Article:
The final production name is yet to be confirmed, though internally it has been codenamed Korando E100.
Two teaser renderings released by the Korean brand reveal its first electric vehicle will bear a close resemblance to the e-SIV concept revealed at the 2018 Geneva motor show (and pictured at bottom of article).
On the styling front, buyers can expect a futuristic face with a slim, closed-off grille, plus chiseled lower air intakes and a blue accent stripe along the bottom of the bumper.
No images have been released of the Korando EV's rear, but if the e-SIV concept is any guide, expect a full-width LED tail-light bar and an F1-style lower brake light.
The renderings proudly feature SsangYong’s Korean-market badge on the vehicle’s grille, lending weight to overseas reports that the electric Korando will launch first in its home market before eventually expanding to other regions.
The electric SUV’s bonnet will be made from aluminium, one of likely numerous measures to reduce weight and eek out every last kilometre of driving range.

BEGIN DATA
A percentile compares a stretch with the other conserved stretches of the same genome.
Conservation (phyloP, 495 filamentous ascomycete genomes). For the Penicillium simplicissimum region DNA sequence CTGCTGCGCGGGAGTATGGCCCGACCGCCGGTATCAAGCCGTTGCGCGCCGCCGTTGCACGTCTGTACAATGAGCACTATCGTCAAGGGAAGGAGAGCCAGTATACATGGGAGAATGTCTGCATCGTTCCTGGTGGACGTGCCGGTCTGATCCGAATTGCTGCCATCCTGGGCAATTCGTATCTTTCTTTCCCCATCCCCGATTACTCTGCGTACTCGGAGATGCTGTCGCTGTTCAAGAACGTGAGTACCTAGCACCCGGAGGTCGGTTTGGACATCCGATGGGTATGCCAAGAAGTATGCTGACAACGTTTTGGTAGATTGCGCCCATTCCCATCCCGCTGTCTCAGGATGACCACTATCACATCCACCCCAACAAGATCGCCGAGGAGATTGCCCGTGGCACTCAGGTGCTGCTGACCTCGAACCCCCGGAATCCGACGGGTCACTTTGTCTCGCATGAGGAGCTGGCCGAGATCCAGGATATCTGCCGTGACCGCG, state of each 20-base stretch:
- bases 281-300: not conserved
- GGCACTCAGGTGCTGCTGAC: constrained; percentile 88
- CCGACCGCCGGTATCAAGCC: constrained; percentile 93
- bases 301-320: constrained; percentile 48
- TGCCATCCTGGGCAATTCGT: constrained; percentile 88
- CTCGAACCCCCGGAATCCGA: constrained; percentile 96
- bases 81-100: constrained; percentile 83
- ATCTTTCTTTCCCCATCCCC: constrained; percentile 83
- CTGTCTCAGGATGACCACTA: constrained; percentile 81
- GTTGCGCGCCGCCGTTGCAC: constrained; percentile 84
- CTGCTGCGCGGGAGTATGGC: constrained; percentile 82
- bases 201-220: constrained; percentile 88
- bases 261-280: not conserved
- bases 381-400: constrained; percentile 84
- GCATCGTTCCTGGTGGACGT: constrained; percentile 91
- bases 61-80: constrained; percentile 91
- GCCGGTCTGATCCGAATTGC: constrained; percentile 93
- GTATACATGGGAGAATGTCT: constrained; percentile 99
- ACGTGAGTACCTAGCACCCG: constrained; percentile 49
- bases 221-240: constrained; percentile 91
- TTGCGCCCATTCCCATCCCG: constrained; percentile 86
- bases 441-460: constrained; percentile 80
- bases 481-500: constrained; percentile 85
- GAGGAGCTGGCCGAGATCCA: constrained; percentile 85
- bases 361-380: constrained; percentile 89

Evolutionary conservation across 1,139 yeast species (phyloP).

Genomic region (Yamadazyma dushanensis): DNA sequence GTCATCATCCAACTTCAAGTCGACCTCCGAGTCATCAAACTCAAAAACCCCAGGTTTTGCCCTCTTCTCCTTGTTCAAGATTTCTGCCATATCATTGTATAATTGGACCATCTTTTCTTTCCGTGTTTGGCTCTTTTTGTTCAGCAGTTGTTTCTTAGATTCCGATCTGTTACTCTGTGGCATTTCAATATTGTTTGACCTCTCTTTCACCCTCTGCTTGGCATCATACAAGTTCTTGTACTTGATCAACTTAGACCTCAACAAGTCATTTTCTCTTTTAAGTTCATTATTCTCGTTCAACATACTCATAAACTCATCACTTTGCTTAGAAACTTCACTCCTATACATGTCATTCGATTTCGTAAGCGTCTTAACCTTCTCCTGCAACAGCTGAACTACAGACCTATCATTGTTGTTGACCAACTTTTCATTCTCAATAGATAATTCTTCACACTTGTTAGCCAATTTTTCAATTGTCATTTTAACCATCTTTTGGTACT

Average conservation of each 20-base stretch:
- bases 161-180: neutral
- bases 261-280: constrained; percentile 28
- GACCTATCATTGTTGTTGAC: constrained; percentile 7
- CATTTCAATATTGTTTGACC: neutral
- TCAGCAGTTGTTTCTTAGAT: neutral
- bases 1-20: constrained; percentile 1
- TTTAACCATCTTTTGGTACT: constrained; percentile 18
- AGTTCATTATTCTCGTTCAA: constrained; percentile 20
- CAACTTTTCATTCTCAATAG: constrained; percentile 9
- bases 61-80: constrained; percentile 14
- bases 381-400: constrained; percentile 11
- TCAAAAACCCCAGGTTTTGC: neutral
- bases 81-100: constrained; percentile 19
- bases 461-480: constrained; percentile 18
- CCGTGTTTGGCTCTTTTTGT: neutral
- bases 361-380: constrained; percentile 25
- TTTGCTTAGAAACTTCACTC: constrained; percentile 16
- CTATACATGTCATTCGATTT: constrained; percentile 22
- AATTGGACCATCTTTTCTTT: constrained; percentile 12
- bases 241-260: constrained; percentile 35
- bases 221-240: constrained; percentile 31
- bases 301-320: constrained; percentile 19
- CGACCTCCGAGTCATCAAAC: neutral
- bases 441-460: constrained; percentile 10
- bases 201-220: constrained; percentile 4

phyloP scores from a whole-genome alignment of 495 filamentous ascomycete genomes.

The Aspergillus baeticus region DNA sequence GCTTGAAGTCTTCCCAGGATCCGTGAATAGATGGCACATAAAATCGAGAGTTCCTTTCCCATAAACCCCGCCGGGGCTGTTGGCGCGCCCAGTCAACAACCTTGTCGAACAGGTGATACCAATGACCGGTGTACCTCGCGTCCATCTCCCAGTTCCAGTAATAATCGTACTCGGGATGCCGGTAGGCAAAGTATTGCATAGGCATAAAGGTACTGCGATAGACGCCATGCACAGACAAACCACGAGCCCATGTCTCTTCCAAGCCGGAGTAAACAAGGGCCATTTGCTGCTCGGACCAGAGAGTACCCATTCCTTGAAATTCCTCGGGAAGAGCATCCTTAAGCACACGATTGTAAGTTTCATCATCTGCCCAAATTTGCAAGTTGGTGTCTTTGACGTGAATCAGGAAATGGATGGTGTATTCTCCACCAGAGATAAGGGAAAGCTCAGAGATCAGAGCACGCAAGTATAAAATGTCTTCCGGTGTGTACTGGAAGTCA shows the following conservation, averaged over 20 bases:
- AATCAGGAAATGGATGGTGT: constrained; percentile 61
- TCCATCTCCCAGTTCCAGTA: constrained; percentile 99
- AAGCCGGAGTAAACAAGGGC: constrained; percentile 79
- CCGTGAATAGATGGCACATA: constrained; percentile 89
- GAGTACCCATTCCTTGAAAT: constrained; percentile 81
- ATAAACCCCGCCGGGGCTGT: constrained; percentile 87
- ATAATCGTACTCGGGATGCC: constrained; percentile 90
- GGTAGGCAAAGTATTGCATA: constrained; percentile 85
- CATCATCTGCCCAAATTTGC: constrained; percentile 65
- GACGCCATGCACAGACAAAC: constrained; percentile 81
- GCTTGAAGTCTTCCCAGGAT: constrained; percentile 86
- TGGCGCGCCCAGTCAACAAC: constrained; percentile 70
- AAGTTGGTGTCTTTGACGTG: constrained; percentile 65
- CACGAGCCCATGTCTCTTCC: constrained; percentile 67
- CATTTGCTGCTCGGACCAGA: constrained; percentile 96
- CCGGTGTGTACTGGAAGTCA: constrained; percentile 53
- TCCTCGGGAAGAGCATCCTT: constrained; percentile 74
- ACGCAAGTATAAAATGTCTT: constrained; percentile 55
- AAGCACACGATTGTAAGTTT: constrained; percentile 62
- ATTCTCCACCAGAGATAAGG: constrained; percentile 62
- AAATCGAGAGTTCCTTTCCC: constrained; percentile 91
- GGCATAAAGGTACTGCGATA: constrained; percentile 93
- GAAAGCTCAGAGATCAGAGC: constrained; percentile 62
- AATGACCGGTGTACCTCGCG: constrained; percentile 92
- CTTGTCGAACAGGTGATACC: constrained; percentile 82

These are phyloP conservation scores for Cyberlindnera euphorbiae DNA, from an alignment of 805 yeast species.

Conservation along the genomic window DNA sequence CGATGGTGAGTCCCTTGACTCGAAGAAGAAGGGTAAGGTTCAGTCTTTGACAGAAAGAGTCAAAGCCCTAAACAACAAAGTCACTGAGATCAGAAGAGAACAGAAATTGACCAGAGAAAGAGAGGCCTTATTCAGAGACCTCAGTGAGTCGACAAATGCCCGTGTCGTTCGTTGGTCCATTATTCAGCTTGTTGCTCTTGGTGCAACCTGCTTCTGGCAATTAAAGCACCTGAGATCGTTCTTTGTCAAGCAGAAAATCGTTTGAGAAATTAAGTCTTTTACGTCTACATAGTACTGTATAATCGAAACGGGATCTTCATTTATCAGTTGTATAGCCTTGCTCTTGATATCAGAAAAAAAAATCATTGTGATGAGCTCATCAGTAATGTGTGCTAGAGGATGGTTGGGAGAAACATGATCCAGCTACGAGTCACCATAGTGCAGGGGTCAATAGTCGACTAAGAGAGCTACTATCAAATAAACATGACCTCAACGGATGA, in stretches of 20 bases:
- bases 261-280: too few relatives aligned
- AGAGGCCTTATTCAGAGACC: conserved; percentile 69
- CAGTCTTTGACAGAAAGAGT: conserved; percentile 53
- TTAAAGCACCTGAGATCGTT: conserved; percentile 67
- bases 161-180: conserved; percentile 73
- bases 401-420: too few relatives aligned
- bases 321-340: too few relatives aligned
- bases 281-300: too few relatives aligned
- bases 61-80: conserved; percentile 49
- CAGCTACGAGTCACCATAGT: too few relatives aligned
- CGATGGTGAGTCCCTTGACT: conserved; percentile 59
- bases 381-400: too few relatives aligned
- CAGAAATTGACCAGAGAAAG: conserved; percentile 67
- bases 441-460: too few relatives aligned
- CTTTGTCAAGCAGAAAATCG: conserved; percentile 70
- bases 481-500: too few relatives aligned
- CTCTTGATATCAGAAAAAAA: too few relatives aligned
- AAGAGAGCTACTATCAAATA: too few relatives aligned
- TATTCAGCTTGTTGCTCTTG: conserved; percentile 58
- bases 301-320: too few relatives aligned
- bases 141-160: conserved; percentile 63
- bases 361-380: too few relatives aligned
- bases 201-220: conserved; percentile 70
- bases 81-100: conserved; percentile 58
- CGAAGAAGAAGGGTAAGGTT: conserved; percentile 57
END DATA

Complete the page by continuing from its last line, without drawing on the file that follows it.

Speaking of range, the Korean carmaker confirmed to British magazine Auto Express in 2019 that its first electric vehicle will feature a 61.5kWh lithium-ion battery manufactured by LG Chem, said to enable a range on the lenient NEDC cycle – a program superseded in Europe but equivalent to current Australian standards – of 420 kilometres.
That’s shy of the 450km 'real world' WLTP figure quoted by the smaller Hyundai Kona Electric, although an earlier NEDC figure for the Kona Electric was 557km. We can likely expect that, on the stricter WLTP test cycle now used in Europe, the E100’s range claim might drop closer to the 300-350km mark.
The all-electric 2021 SsangYong Korando is set to be revealed in the first half of 2021. An Australian debut for the model has yet to be locked in.
Moving beyond its upcoming EV, a wider future for the SsangYong brand is in doubt. Parent company Mahindra held back a $423 million investment in the Korean marque back in April, and is rumoured to be looking to unload its 75 per cent share in the company to a new investor following financial losses due to the COVID-19 pandemic.